How many barriers do you put in front of someone trying to be your customer? 3? 5? If you’re thinking in terms of your physical location, reasonable barriers would probably look a little like this:
2. Handing over payment, which may or may not include entering a PIN.
When we go through the two obvious barriers in a physical location, we’re intentionally leaving out all of the barriers before someone gets to your door and all of the personal barriers preventing someone from purchasing a product. Maybe they can’t afford to spend $50 on a pair of socks – or don’t want to. Maybe they just think that sweater is downright ugly.
These barriers are always changing and while there are ways to help, like setting up shop in an area you know your target customer lives, you can’t force someone to come to your store and you certainly can’t force someone to buy that ugly sweater. (We’re just kidding about the sweater, by the way. We’re sure that if you are reading this and sell sweaters, your sweaters are awesome.)
But if someone makes it to your store and wants to buy something, they have to get in through the door and they need to give you a form of payment in exchange for the item. Yes, this is over simplifying, but that’s what we’re all about today.
E-commerce is a little different – and that’s not always a bad thing.
Having an online store, or making your business e-commerce capable, removes some incredible barriers for business. Without needing your customers to come to a physical location, they’re always within clicking distance. Without the limitations of floorspace, you can show off more product. With really neat analytics, you can discover quickly that people think your sweater is ugly and will use that information to stock different items.
The possibilities are endless.
That being said, there are many barriers that businesses unintentionally put up that are unique to e-commerce.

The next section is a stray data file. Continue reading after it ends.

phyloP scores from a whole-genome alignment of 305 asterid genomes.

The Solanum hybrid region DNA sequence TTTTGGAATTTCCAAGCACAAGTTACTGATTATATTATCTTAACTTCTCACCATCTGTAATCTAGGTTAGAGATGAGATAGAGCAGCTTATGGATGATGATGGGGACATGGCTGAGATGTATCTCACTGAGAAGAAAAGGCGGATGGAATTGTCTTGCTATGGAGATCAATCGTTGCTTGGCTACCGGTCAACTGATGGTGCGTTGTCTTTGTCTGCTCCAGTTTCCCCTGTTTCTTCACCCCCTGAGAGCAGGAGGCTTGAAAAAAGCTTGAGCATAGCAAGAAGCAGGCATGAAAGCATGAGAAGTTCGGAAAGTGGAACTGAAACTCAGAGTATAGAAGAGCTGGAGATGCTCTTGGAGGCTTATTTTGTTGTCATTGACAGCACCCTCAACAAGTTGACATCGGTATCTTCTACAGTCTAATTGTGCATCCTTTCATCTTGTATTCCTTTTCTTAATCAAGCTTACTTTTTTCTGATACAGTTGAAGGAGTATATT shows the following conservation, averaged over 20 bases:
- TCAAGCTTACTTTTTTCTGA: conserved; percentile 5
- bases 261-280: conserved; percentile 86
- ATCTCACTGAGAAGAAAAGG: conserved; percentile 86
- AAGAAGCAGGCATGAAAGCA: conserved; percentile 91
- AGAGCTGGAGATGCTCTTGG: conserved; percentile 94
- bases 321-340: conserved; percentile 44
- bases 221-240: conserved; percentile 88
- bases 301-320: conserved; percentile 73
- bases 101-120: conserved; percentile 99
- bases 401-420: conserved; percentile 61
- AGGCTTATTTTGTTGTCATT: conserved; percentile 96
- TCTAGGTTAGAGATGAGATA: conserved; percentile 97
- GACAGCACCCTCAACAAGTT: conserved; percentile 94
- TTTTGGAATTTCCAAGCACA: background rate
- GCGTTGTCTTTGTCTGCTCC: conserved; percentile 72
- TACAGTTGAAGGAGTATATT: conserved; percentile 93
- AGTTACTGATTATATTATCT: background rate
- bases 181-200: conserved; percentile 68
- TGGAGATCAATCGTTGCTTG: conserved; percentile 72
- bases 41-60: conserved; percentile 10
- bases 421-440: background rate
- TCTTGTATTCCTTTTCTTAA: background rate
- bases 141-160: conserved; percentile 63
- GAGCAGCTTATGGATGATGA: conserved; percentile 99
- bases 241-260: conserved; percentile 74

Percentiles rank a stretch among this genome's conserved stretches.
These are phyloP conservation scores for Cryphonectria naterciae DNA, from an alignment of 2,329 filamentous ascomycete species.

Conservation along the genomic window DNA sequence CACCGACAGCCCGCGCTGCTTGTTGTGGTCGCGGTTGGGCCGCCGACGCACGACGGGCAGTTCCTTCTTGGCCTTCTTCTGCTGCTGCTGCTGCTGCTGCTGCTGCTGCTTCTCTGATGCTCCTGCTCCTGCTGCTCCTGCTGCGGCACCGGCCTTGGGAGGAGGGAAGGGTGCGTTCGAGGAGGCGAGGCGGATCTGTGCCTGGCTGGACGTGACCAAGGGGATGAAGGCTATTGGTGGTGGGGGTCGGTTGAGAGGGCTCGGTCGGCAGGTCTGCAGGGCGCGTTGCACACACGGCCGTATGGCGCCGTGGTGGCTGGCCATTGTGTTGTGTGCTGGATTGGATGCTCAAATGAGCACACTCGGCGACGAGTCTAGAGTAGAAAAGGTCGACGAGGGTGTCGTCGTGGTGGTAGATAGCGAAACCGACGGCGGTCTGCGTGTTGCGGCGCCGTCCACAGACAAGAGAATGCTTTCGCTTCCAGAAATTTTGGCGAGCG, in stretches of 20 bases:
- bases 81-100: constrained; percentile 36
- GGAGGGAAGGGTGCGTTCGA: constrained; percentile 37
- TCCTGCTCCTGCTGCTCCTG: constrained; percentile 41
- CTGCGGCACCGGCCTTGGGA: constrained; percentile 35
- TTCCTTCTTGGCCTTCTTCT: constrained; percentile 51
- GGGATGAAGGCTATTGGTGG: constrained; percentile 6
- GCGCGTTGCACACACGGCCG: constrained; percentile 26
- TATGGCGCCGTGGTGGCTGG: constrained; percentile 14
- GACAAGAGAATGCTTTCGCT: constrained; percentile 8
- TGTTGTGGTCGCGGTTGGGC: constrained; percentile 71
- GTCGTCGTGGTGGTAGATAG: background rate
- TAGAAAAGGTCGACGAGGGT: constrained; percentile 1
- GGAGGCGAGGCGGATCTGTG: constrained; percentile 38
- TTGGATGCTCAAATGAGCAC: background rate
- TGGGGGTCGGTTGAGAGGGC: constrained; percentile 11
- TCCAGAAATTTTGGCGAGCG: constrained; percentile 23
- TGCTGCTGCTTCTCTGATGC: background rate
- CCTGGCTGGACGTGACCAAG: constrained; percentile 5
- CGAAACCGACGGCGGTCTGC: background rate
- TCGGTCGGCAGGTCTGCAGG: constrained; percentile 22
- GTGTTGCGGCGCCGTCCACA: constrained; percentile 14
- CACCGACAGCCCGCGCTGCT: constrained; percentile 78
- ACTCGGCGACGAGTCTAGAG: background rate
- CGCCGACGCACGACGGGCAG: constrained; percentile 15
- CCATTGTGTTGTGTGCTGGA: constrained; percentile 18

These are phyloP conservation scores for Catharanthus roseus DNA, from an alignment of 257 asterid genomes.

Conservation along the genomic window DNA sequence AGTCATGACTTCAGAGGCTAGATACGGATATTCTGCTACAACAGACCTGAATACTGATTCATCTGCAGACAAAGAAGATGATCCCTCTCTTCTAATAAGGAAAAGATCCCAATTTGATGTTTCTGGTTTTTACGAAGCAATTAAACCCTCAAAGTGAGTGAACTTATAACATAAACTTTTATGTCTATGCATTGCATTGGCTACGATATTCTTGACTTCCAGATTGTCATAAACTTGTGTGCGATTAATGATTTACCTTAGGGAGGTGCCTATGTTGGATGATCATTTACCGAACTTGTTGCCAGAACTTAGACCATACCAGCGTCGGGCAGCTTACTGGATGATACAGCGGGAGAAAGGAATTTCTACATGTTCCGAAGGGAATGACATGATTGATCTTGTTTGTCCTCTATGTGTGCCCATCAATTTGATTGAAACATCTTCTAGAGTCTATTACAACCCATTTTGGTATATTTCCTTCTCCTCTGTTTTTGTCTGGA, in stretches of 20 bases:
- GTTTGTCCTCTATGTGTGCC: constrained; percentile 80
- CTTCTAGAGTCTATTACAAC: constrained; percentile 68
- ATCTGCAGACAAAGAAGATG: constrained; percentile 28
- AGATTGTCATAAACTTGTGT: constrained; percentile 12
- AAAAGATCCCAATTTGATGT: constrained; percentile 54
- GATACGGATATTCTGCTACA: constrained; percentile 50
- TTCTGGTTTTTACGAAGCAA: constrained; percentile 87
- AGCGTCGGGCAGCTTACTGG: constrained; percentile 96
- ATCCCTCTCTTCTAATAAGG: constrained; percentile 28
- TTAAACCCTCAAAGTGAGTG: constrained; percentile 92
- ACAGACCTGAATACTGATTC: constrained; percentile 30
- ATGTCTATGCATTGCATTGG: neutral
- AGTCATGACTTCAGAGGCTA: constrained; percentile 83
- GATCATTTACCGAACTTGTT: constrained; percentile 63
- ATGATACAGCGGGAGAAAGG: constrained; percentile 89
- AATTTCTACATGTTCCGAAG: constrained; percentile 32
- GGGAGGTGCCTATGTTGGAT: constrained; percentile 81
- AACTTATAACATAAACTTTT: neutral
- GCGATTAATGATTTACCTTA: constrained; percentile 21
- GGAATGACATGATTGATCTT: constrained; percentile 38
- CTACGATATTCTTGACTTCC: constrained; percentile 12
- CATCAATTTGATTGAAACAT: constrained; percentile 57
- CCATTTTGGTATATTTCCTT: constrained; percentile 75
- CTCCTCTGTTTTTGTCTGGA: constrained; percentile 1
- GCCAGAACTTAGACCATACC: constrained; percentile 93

3 E-commerce barriers that you can get rid of
No one wants to log in when they’re shopping. It’s annoying; it removes that “window shopping” vibe; and it’s a quick way for a customer to think, “Nevermind then.” Consumers are smart and realize that if you want them to log in in order to purchase something, this means that you want to keep tabs on them. You can always offer for your customers to set up a profile for quicker check out, but forcing someone to create an account just to buy something is an unnecessary barrier.
Shipping stop signs
Ugh. Everyone hates when their favorite product won’t ship to their country. For Canadians, this is a normal occurrence, but every time, it’s frustrating. Making shipping easy and reasonable will make you some very happy international friends. Shipping shouldn’t be a secret fee you find at the very end of the process. If you press on and purchase anyways, it’s a sour taste to leave in your customer’s mouth. If the cost is too high and they leave, they will be annoyed that they wasted so much time on something that would ultimately disappoint them.
If you’re offering a deal, make it easy to apply to an order. For example, coupon codes should be able to be applied before you get too deep into payment methods and shipping addresses. I don’t know about you, but if I can see that I’m saving money right away, I would be way more likely to keep going to checkout. Show your customers that their total is less than they thought it would be. Let them punch in that coupon code right away to build momentum as they keep shopping. They might want to buy more because it’s less than they planned, but if they only know this once they’ve entered their credit card number, they’re not going backwards to buy another item.
Take advantage of the physical barriers you can remove by offering e-commerce rather than replacing them with other ones. Embrace your selling freedom! Ok, that might have been a little much.
If you ever need any help incorporating an e-commerce element into your existing website or even creating a shiny new one, get in touch with us. We’re a Greater Toronto Area web design and branding agency.